Make: Mitsubishi
Model: Outlander
Variant: GSR PHEV
Engine / Transmission: 2.4 litre petrol/Lithium-ion 13.8 KWh – CVT automatic transmission
Manufacturer Claimed Fuel Economy: 1.9L/100km combined (sort of)
Price: From $56,490 drive away

In a Nutshell: A compelling argument for your new PHEV family car.

First Impressions:

The Outlander is a dated platform and is due for replacement in the near future. Despite this, it is a very, very good family car. This is especially so in PHEV form. Plug-in Hybrid Electric Vehicles (PHEV) are my favourite form of electric vehicle – full electric motion nearly all of the time, but still with the peace of mind of regular petrol power for that trip up the Coast to visit the rellies. It really is the best of both worlds.

With the Outlander, your PHEV platform is wrapped in a very competent family five seater SUV. In fact, this is exactly the type of car that Ford’s locally made Territory or Holden’s locally made Commodore should have morphed into. It is well built, comfortable, safe and produces zero emissions nearly all of the time.

Tech Inside:

The PHEV Outlander comes in three flavours: the $51990 ES, the $56490 GSR (as tested) and the $60990 Exceed. All three are loaded with twin electric motors (part of what Mitsubishi has blessed with an acronym that seems to have been lifted straight out of a brochure for an ‘87 Starion – Super All Wheel Control S-AWD), dual zone climate control, reversing camera and rear sensors, autonomous braking system, lane departure warning and adaptive cruise control.

Spend more and you will pick up the Bilstein sports shocks, black highlights, faux suede heated seats and premium sound fitted to the GSR.

Spend even more and you will be planted on leather seats (sadly losing the excellent faux suede), ‘ultrasonic misacceleration mitigation system’ (which prevents you accidently accelerating into obstacles, say, in a carpark and you hit the wrong pedal), blind spot warning, lane change assist, rear cross traffic alert, a 360 degree camera and an EV remote smartphone app. The app allows you to monitor and manipulate things like when your charger will start charging, optimising off peak electricity, pre-heating or pre-cooling the car or activating headlights remotely. All worthwhile features, but I think the GSR is the sweet spot in the range.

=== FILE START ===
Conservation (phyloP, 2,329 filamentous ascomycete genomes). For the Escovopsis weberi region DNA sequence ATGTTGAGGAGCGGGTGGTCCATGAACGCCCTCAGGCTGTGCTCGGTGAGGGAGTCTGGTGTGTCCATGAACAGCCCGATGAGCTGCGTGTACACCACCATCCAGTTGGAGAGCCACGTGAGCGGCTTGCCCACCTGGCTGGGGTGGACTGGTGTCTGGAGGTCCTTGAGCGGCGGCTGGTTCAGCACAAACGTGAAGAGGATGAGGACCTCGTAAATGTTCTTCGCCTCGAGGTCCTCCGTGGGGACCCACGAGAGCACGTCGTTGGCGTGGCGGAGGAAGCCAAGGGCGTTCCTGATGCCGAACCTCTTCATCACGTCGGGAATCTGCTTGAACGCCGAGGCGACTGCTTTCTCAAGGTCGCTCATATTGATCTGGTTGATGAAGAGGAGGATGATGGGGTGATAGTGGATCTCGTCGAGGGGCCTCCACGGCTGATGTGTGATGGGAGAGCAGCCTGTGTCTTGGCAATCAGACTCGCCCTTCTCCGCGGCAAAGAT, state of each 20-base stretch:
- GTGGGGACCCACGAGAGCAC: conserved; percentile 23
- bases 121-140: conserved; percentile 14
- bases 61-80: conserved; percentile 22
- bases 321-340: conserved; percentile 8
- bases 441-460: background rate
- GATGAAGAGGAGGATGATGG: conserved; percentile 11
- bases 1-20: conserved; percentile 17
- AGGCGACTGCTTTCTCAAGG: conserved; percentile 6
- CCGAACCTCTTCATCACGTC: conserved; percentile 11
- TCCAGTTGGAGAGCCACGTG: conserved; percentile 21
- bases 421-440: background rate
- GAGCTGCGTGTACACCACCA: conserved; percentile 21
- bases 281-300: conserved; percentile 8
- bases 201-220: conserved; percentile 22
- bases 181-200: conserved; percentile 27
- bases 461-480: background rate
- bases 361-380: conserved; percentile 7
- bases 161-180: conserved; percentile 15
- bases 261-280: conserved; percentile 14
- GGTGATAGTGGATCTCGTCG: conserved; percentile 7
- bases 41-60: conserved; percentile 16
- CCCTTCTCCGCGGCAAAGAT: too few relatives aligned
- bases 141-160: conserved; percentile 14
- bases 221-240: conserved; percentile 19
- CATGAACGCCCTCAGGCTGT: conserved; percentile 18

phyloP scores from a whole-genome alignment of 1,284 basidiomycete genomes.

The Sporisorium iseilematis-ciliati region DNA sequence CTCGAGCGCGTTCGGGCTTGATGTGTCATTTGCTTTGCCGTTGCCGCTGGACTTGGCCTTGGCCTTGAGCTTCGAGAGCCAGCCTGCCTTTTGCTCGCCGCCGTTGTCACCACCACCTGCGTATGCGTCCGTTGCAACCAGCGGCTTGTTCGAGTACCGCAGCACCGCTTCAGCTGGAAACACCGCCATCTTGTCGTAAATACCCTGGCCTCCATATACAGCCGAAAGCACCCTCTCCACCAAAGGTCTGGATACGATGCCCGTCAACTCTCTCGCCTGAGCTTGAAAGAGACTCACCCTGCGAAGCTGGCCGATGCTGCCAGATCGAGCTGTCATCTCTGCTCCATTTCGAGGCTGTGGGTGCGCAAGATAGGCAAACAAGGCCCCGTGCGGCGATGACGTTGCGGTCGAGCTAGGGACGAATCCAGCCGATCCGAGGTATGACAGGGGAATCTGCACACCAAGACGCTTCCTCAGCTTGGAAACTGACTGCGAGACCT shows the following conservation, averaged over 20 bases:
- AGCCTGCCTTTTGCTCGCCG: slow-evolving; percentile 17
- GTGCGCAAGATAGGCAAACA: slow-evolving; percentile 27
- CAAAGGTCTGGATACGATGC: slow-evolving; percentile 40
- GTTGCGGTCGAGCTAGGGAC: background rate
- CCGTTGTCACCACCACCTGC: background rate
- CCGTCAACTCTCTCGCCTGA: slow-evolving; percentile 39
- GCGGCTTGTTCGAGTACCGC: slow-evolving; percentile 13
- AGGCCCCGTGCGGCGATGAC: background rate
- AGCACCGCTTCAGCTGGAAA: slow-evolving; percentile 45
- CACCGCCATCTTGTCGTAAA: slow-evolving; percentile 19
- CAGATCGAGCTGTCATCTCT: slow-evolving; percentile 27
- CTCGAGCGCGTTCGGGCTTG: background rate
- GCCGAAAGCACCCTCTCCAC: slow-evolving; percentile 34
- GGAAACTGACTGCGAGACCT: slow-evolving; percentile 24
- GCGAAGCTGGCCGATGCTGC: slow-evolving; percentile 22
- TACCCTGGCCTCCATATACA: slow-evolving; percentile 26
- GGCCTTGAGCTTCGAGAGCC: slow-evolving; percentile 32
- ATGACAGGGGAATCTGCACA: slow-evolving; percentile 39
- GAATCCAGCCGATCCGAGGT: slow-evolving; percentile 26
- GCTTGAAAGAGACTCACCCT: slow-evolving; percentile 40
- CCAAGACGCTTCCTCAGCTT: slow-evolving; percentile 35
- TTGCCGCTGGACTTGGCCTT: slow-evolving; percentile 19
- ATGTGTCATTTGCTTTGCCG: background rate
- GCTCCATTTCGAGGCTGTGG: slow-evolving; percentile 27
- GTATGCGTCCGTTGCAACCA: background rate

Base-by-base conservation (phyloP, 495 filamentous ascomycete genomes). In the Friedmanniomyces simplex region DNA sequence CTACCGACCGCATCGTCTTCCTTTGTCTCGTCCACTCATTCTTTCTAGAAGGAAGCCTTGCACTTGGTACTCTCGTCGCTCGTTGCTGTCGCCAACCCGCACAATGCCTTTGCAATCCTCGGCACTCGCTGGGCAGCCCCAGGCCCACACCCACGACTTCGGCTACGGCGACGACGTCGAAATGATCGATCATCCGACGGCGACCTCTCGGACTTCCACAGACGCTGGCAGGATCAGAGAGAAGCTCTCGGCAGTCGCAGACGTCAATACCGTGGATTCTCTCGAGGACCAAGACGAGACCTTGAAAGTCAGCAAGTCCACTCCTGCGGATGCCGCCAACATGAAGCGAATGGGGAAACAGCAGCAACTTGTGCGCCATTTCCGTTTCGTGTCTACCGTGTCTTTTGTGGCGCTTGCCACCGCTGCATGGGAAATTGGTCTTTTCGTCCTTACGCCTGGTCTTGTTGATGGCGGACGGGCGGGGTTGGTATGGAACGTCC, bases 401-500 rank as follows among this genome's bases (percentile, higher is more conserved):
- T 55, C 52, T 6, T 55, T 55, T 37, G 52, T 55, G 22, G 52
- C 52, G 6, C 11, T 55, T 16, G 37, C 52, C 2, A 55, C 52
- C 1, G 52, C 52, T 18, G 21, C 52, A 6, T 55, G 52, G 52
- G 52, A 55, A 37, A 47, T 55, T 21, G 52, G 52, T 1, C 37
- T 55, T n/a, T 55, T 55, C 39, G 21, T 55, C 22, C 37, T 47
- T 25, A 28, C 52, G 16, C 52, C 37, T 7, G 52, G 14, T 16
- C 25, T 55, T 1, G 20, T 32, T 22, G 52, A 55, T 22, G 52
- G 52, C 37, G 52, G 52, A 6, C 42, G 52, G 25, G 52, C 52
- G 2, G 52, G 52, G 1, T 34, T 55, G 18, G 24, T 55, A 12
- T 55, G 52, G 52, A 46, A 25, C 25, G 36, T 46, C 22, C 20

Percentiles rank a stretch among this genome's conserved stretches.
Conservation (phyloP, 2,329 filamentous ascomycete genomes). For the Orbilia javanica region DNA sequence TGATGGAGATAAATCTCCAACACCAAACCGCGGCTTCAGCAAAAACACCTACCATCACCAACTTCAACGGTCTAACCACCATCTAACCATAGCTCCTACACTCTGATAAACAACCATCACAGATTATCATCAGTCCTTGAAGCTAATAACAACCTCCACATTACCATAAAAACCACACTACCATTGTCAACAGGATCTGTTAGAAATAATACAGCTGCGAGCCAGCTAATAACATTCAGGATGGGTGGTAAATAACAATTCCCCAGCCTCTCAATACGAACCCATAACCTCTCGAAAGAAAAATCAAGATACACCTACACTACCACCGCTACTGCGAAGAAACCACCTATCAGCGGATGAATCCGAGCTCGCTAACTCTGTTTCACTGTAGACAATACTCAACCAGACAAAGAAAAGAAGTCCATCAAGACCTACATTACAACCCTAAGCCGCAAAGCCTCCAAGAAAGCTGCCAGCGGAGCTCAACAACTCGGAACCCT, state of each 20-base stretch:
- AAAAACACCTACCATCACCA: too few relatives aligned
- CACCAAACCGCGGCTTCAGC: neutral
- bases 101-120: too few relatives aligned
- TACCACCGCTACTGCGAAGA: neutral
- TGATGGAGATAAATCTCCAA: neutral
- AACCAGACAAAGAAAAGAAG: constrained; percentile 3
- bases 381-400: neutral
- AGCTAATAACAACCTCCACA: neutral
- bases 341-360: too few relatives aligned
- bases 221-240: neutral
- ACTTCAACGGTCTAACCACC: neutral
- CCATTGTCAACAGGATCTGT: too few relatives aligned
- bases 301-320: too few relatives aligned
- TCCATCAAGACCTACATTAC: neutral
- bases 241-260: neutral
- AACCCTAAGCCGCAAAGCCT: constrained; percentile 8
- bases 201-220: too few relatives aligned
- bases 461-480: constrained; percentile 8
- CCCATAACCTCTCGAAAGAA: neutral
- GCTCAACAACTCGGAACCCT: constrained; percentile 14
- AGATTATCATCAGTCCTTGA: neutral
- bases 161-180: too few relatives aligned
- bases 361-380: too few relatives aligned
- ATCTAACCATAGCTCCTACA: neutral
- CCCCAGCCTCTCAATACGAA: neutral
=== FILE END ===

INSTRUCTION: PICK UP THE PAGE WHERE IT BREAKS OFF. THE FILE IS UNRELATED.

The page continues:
Most Impressive:

Unlike Nissan’s Leaf, the PHEV platform of the Outlander does away with range anxiety. This is probably just as well because unlike BEVs (battery electric vehicles, that typically have a range of around 300km) the Outlander has a range of around 50km on battery power. With most of us commuting for far less than 50kms, there is the very real possibility that your Outlander will use zero fuel and produce zero emissions, just like a BEV. Of course, if you have to go out of town for some reason, the 45 litre tank will get you between servos – just don’t plan on an outback adventure because that’s about the same size tank as you get in a Toyota Yaris.

Putting the PHEV functionality aside for a moment, the Outlander presents as a well built, well equipped and stylish family five seater. This is especially so in GSR guise as the Bilstein shocks add a slight (very slight) improvement in chassis control, the suede looks and feels great and the premium sound is a nice touch. The boot is spacious and has some really handy nooks and crannies for storing odds and ends, the rear seat legroom is perfect for teenagers and the blacked out treatment of the GSR looks sporty and on trend. Add in PHEV and a very reasonable price (for an EV) and it is incredible that these things aren’t on every street corner.

Not So Impressive:

Limited tank size and range aside, the Outlander is still a fairly bland drive – perfectly adequate for family duties, but something like Skoda’s Octavia RS245 is far more engaging, while still providing cheaper safe, comfortable, fuel efficient, well built family wheels. While the Bilstein suspension components fitted to the GSR are a nice touch, the CVT transmission and overly assisted steering system are disappointing.

So too is the needlessly complicated gear selector. It is an electronically controlled system, so could just be a series of push buttons, but instead you move across the gate to select Drive or Reverse and push another button to select Park. When other manufacturers are including automatic engagement of the handbrake and minimalistic gear selection interfaces, this system is dated and silly.


Make sure you slip down and test drive Nissan’s Leaf. After that, you’ll be signing up for the Outlander in no time… unless, of course, you take the Skoda down a twisty road.